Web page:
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Poster presentation | Open | Published:

Assessment of intravascular retention of hydroxyethyl starch in mild hemorrhagic shock


To evaluate the retention of hydroxyethyl starch (HES) in the vessel at the microcirculation using intravital microscopy [1, 2].


Experiments were performed using a mild hemorrhagic (10% of total blood volume) shock model in rats. The blood vessels (A2 and V2) of the cremaster muscle were observed. One hour after hemorrhage was induced, FITC-labeled L-HES (MW 150,000–200,000) or M-HES (MW 175,000–225,000) or H-HES (MW 550,000–850,000) was administered within 15 min. The retention of HES was evaluated by the contrasting density of the brightness of fluorescence on the image stored on the PC.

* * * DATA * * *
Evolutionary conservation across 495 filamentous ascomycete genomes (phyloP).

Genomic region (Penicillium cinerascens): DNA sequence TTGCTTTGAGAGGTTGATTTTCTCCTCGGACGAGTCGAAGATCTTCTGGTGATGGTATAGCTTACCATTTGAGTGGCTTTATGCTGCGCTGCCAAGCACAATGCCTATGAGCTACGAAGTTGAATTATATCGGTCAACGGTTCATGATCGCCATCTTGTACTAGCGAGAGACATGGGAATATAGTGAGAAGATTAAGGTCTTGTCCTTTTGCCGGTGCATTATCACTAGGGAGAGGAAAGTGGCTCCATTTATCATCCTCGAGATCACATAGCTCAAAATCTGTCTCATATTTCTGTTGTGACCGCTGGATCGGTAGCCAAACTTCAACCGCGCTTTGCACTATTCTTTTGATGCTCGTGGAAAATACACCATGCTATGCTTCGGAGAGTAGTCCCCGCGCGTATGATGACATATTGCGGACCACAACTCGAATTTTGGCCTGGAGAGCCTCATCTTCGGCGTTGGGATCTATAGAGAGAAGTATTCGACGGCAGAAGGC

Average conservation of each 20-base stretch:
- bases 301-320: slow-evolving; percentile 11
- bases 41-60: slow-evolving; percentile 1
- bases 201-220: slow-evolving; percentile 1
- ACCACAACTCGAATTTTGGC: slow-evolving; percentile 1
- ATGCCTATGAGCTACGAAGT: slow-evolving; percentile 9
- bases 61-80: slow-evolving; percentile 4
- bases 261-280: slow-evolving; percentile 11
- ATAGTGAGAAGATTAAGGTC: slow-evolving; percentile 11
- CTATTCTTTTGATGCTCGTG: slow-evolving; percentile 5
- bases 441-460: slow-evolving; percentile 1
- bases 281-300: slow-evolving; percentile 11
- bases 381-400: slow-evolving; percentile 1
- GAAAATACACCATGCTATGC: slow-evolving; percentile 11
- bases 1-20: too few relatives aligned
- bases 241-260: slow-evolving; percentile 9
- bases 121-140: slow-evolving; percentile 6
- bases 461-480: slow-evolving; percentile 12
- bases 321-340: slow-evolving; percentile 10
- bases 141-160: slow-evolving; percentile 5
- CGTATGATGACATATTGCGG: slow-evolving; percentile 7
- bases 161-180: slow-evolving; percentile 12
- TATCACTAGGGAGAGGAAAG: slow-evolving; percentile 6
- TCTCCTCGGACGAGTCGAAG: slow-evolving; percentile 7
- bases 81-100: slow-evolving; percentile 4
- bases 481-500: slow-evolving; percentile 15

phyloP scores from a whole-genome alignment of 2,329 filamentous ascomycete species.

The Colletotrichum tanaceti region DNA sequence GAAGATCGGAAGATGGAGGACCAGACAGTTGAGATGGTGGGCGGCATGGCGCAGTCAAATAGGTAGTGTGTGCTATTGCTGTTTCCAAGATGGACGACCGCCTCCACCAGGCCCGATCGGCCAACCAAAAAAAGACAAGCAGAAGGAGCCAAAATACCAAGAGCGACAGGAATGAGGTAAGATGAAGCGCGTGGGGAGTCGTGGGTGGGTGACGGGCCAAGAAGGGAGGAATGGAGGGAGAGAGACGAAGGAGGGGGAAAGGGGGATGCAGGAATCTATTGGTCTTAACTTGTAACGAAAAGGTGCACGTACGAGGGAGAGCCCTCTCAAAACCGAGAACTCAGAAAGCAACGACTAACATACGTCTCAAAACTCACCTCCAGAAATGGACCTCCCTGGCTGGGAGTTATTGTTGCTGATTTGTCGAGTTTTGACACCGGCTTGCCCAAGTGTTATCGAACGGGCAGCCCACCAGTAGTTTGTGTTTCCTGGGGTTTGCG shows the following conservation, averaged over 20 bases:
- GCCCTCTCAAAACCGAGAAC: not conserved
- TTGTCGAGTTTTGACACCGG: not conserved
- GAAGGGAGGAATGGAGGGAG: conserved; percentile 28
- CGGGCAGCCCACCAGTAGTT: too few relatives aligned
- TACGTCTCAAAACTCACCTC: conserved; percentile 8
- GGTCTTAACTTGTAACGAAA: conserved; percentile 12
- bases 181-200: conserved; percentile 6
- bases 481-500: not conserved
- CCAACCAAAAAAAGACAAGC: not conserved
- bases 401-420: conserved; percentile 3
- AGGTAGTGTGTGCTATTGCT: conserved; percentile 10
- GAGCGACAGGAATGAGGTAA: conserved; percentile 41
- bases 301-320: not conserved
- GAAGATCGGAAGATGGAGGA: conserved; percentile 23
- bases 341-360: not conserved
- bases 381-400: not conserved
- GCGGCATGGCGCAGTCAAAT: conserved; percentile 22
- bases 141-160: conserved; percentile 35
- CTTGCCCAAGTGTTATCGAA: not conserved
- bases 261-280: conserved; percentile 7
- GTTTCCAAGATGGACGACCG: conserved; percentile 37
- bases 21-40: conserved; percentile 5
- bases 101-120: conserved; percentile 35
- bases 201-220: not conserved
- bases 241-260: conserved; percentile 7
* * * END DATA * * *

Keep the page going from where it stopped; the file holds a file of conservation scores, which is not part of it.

A retention ratio of HES inside the blood vessel was different among groups. M-HES and H-HES retained in the vessels longer than L-HES, with no difference between M-HES and H-HES (Fig. 1).

Figure 1

(abstract P172)


M-HES (MW 175,000–225,000) seems to have large molecules, which is enough to maintain the blood volume after hemorrhage.


  1. 1.

    Komori M, Takada K, et al.: Effects of colloid resuscitation on peripheral microcirculation, hemodynamics, and colloidal osmotic pressure during acute severe hemorrhage in rabbits. Shock 2005, 23: 377-382. 10.1097/01.shk.0000159555.87662.93

  2. 2.

    Cabrales P, Intaglietta M, et al.: Increase plasma viscosity sustains microcirculation after resuscitation from hemorrhagic shock and continuous bleeding. Shock 2005, 23: 549-555.

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  • Public Health
  • Starch
  • Blood Vessel
  • Emergency Medicine
  • Blood Volume